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Valentine v. Wheelock

United States District Court, D. Nebraska

May 14, 2018

VERONICA VALENTINE, Plaintiff,
v.
WHEELOCK, Defendant.

          MEMORANDUM AND ORDER

          RICHARD G. KOPF SENIOR UNITED STATES DISTRICT JUDGE

         Plaintiff filed her Complaint on January 25, 2018. (Filing No. 1.) She has been given leave to proceed in forma pauperis. (Filing No. 6.) The court now conducts an initial review of Plaintiff's Complaint to determine whether summary dismissal is appropriate under 28 U.S.C. § 1915(e)(2).

         I. SUMMARY OF COMPLAINT

         Plaintiff seeks a declaratory judgment that Defendant “Wheelock” violated here constitutional rights to due process and equal protection under the Fifth and Fourteenth Amendments. Plaintiff claims Wheelock allowed the State to take custody of her son, J.V., in an action originally brought to establish paternity of J.V. and in which Plaintiff was named as a “Third Party.” (Filing No. 1 at CM/ECF p.1.) Plaintiff claims that Wheelock should have appointed counsel for Plaintiff in the proceedings to remove J.V. from her custody.

         II. APPLICABLE LEGAL STANDARDS ON IN INITIAL REVIEW

         The court is required to review in forma pauperis complaints to determine whether summary dismissal is appropriate. See 28 U.S.C. § 1915(e). The court must dismiss a complaint or any portion of it that states a frivolous or malicious claim, that fails to state a claim upon which relief may be granted, or that seeks monetary relief from a defendant who is immune from such relief. 28 U.S.C. § 1915(e)(2)(B).

         Pro se plaintiffs must set forth enough factual allegations to “nudge[] their claims across the line from conceivable to plausible, ” or “their complaint must be dismissed.” Bell Atlantic Corp. v. Twombly, 550 U.S. 544, 569-70 (2007); see also Ashcroft v. Iqbal, 556 U.S. 662, 678 (2009) (“A claim has facial plausibility when the plaintiff pleads factual content that allows the court to draw the reasonable inference that the defendant is liable for the misconduct alleged.”).

         “The essential function of a complaint under the Federal Rules of Civil Procedure is to give the opposing party ‘fair notice of the nature and basis or grounds for a claim, and a general indication of the type of litigation involved.'” Topchian v. JPMorgan Chase Bank, N.A., 760 F.3d 843, 848 (8th Cir. 2014) (quoting Hopkins v. Saunders, 199 F.3d 968, 973 (8th Cir. 1999)). However, “[a] pro se complaint must be liberally construed, and pro se litigants are held to a lesser pleading standard than other parties.” Topchian, 760 F.3d at 849 (internal quotation marks and citations omitted).

         III. DISCUSSION OF CLAIMS

         Plaintiff indicates this is an “1873Ku Klux Klan Civil Action” (filing no. 1), which, based on the conclusory allegations of the Complaint, the court construes to be an action brought under 42 U.S.C. § 1983. “To state a claim under 42 U.S.C. § 1983, a plaintiff must allege the violation of a right secured by the Constitution and laws of the United States, and must show that the alleged deprivation was committed by a person acting under color of state law.” West v. Atkins, 487 U.S. 42, 48 (1988).

         Plaintiff's Complaint contains no facts to show that Wheelock violated her constitutional rights. Moreover, Wheelock is not even adequately identified to permit the court to accurately determine whether Wheelock was acting under color of state law. Giving the Complaint its most liberal construction, the court can surmise that Wheelock is most likely the judge presiding over the paternity action referenced by Plaintiff. If that is the case, Plaintiff's claims against Wheelock are barred by judicial immunity.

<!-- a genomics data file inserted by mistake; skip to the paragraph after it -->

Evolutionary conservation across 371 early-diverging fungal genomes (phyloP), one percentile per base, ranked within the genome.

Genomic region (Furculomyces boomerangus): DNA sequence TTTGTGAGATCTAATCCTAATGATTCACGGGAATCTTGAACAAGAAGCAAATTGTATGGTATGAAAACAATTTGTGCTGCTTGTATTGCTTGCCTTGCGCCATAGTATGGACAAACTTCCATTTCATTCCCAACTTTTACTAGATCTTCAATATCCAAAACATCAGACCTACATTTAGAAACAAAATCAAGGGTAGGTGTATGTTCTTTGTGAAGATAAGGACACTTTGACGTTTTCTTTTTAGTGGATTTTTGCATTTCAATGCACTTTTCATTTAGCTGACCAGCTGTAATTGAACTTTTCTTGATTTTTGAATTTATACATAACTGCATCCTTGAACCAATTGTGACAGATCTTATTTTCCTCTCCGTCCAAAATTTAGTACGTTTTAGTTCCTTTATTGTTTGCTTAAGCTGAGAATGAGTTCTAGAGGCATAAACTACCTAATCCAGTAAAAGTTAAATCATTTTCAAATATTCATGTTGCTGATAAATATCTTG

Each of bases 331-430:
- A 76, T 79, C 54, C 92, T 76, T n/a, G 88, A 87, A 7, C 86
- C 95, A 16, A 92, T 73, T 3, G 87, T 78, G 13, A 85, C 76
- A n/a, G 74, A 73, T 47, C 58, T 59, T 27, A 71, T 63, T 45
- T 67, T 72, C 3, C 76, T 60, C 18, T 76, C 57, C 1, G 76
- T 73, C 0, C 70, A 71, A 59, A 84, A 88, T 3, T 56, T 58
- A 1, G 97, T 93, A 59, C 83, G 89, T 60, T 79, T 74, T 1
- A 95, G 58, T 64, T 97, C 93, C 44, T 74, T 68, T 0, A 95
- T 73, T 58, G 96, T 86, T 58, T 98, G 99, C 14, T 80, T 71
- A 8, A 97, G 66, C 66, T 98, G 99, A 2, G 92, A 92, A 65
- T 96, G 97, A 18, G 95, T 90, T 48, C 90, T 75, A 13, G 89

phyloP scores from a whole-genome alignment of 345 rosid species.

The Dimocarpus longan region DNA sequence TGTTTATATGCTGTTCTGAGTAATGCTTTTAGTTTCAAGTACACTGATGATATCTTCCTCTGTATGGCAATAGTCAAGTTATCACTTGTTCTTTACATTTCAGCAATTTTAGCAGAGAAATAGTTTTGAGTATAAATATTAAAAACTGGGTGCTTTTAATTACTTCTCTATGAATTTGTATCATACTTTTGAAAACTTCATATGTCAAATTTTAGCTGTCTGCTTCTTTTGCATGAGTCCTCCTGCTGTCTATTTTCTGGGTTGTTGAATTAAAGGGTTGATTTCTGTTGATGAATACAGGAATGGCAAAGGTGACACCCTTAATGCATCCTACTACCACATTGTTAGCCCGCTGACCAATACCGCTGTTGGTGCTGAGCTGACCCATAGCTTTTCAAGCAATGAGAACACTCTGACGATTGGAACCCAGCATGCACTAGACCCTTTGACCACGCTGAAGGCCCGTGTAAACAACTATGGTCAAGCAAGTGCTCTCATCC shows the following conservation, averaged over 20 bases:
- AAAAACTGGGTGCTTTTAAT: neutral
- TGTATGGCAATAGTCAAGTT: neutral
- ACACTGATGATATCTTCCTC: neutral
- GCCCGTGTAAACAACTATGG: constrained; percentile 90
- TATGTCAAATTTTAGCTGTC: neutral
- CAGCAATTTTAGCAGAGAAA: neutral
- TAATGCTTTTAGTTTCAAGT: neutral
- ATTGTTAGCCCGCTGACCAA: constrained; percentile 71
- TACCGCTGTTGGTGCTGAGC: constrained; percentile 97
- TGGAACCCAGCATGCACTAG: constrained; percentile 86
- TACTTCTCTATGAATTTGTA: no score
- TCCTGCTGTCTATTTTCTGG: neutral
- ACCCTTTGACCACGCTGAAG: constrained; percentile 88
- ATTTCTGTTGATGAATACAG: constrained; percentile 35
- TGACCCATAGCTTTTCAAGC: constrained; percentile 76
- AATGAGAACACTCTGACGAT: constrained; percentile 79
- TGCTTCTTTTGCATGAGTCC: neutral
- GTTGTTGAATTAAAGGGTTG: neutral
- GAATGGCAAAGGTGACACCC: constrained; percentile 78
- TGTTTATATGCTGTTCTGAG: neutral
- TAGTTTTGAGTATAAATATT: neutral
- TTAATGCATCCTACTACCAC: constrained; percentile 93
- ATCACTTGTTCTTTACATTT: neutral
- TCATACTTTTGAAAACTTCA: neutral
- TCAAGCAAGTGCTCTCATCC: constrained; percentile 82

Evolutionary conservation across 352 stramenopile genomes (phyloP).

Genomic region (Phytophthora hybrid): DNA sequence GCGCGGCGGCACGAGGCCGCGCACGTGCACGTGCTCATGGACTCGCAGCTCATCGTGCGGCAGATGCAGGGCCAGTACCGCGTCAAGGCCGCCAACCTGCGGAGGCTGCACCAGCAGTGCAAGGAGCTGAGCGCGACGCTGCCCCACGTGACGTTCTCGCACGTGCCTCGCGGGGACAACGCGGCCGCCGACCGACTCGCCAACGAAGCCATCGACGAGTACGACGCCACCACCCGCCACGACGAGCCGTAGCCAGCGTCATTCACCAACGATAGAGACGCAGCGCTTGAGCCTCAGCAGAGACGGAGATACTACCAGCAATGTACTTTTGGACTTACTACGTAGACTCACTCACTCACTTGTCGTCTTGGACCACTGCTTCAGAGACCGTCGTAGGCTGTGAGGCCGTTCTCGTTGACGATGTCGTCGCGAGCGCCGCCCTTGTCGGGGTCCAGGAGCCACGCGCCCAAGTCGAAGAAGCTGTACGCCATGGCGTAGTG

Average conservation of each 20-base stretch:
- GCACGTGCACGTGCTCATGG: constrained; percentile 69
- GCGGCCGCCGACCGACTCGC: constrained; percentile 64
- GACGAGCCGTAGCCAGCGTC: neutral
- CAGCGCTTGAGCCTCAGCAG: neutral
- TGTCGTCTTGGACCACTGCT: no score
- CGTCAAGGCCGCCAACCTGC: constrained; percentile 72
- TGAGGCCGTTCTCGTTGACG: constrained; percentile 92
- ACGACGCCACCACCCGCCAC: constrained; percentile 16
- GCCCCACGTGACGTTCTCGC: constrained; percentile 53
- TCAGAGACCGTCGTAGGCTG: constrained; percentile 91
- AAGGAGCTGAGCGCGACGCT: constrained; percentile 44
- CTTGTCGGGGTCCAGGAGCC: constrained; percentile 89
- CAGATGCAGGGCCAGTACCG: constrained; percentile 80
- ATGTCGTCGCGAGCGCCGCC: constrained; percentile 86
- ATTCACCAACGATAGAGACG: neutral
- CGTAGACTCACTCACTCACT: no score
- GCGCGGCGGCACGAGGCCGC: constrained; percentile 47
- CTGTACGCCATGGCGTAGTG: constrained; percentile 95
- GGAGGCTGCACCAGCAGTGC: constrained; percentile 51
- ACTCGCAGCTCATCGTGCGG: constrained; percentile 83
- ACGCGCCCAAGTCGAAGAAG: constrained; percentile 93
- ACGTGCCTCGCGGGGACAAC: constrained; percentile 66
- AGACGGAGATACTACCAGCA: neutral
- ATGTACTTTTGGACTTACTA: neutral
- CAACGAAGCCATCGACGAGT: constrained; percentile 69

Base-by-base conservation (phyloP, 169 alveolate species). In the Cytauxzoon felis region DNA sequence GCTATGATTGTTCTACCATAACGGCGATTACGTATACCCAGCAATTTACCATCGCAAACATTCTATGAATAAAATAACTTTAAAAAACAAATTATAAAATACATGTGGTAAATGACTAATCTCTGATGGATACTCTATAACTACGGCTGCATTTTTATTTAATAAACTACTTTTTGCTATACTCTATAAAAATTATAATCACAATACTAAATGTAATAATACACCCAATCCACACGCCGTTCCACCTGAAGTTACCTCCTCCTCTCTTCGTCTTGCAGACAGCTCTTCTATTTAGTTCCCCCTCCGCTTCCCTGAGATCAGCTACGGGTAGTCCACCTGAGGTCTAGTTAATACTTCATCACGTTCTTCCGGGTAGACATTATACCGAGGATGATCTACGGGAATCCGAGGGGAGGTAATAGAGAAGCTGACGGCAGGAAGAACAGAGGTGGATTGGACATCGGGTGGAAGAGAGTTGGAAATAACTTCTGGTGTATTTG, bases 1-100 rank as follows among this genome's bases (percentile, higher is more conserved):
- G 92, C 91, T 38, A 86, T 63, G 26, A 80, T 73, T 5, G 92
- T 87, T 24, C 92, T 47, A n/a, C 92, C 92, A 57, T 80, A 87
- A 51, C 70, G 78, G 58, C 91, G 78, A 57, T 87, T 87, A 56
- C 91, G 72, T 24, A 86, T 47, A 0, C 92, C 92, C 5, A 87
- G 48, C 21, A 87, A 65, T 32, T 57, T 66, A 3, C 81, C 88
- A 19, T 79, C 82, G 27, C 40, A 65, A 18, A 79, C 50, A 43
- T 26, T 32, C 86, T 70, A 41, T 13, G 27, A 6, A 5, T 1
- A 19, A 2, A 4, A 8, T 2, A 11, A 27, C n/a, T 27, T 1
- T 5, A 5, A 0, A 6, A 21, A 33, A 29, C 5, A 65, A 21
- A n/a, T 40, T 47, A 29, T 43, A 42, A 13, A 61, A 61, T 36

A judge is immune from suit, including suits brought under section 1983 to recover for alleged deprivation of civil rights, in all but two narrow sets of circumstances. Schottel v. Young, 687 F.3d 370, 373 (8th Cir. 2012). “First, a judge is not immune from liability for nonjudicial actions, i.e., actions not taken in the judge's judicial capacity. Second, a judge is not immune for actions, though judicial in nature, taken in the complete absence of all jurisdiction.” Id. (internal citations omitted). An act is judicial if “it is one normally performed by a judge and if the complaining party is dealing with the judge in his judicial capacity.” Id. (internal citations omitted).

         Here, Plaintiff alleges only that Wheelock failed to appoint her counsel in the course of the paternity/custody proceedings. Although Plaintiff alleges he acted in violation of her rights to due process and equal protection, Plaintiff alleges no facts against Wheelock that would fall outside the scope of a judge's duties in presiding over paternity/custody proceedings. Accordingly, Wheelock, if a judge, is immune from suit.

         Notwithstanding any immunity applicable to Wheelock, Plaintiff's claims for declaratory relief are subject to dismissal under the domestic relations exception to federal court jurisdiction. It is well-settled that “the whole subject of the domestic relations of husband and wife, parent and child, belongs to the laws of the States and not to the laws of the United States.” In re Burrus, 136 U.S. 586, 593-94 (1890). Although this domestic relations exception to federal jurisdiction does not apply to a civil action that merely has domestic relations overtones, federal courts lack jurisdiction ...


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